I soon realised that writing helped me to deal with the things in life that I would ordinarily bottle up – to be stored in the boxes in my mind marked ‘do not open until suitably drunk’ or ‘access denied, key long since thrown away’ you know the kind of places and the kind of things therein, I suspect. Then one day I began to write, focusing my mind into characters, personalities of the people, places and events in my life that had all amalgamated into the person I was. I created scenes as if I stood there in real time, right there in the vastness of my mind, becoming ever uncluttered with every new paragraph and after a while, it seemed that a great burden had been lifted, much as the burden lifts as I write this, now.

The writing of my first book did have it’s price, aside from the monetary cost to produce it – no, I’m talking about the determination to finish it, the effect that it had upon my relationship with the present lady of my life. It is very difficult to explain to anyone, besides another writer, why we need to do what we do and for me, it has become just that… a need.

“How can you spend so much time at that blasted machine?” My partner would scoff. I watched her eyes as she glared at me with steely contempt, jealous at the attention the story received that she did not.

I reacted logically as I tend to do, made a point of writing into the wee small hours after my shifts, taking my laptop to work to write during my shifts if I could, but it HAD to come out – all of it. Then late last year, after a relatively short demise and mercifully, her father passed away. It was akin to a breeze block being hurled at our family. The impact rocking the very foundations of our closeness, it underlined the differences in our own personalities and enforced the chasms in the ‘opposites attract’ theory for we were, and still are as a couple, complete opposites in almost everything we do. The stains left by death had already tainted me many years prior, I had hardened to its embrace after the passing of not only my father but his father before him – my grandfather. Another man I loved dearly. Death changes us irreversibly and at first we don’t realise it, it doesn’t show itself but it is none-the-less imprinted for all time. I have come to see it today as one of the necessities and inevitabilities of life – the ONLY thing that we can be 100% certain of.

In the same way, the passing of her father changed her, as I’ve no doubt my hardened approach to it also did, in some small way. I worked, she cried. I dedicated my first book to two great men, my own father and hers – as my way of honouring them, all the time trying to understand her grief which, when I look back at it, I would never be able to do. Partly, because I hadn’t known her father for very long and partly because when our parents pass, no-one  can truly understand our personal grief or sense of loss. I could only hold her and tell her that I knew. In my logical, seemingly uncaring world of structure, work and solutions, I tried my best to pull her through. I tried my utmost to bring her from the darkness of grief, from the burden of sorrow and loss, tentatively tugging her back to tomorrow and the next day and the next. We made it through that… JUST.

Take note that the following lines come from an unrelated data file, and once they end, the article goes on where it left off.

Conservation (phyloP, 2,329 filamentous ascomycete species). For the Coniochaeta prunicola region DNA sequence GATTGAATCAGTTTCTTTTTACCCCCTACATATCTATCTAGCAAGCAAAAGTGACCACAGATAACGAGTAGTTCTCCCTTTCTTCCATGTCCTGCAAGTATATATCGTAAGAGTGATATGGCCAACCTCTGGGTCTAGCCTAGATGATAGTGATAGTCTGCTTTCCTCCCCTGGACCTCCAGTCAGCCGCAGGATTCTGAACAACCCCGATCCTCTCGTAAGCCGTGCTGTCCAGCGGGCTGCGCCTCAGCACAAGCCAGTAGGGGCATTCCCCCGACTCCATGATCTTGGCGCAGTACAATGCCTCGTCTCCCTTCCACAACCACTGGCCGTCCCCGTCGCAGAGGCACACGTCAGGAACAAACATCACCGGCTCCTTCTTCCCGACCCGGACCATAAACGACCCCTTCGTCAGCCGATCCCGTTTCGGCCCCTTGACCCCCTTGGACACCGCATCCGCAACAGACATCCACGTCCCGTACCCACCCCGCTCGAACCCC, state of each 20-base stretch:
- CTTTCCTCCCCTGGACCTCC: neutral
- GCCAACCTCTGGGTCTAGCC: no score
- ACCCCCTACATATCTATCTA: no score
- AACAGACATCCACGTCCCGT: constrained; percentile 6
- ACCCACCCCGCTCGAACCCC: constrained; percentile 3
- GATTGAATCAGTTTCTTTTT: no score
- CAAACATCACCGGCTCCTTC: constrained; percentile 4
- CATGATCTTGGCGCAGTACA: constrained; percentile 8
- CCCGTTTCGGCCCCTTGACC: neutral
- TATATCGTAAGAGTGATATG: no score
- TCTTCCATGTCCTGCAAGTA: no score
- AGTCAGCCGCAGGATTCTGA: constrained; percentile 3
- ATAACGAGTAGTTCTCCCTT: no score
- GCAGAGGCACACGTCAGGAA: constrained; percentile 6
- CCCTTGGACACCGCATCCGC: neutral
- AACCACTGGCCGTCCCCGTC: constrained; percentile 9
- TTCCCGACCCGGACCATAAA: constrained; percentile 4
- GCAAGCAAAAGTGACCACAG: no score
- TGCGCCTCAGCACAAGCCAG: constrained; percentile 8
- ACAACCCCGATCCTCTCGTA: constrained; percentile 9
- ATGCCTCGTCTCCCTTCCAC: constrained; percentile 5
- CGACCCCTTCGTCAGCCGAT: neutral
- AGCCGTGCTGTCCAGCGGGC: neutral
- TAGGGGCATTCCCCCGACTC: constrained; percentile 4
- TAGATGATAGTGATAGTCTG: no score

My resolve strengthened as I joined an author group having spent months trying to get my book to any kind of standard. The resolve I had set to writing it was now overshadowed by a need to get it half way decent enough to sell. Frustrated by my own ineptitude, for the lack of knowledge I possessed and the ability to say what I wanted to say correctly, my attention soon became swayed by the talents of said author group and I learned more in a few weeks than I had in months. For that alone I am grateful to this day. Having completed my book, I took on board tips and knowledge, much to the dismay of my partner who, without sounding condescending, is quite the fragile type. She is every inch the lady, a soft gentle heart on her sleeve, requiring not only copious amounts of reassurance, but also as much physical closeness as is possible in my usually half asleep state between daytime and night time worlds on my days off.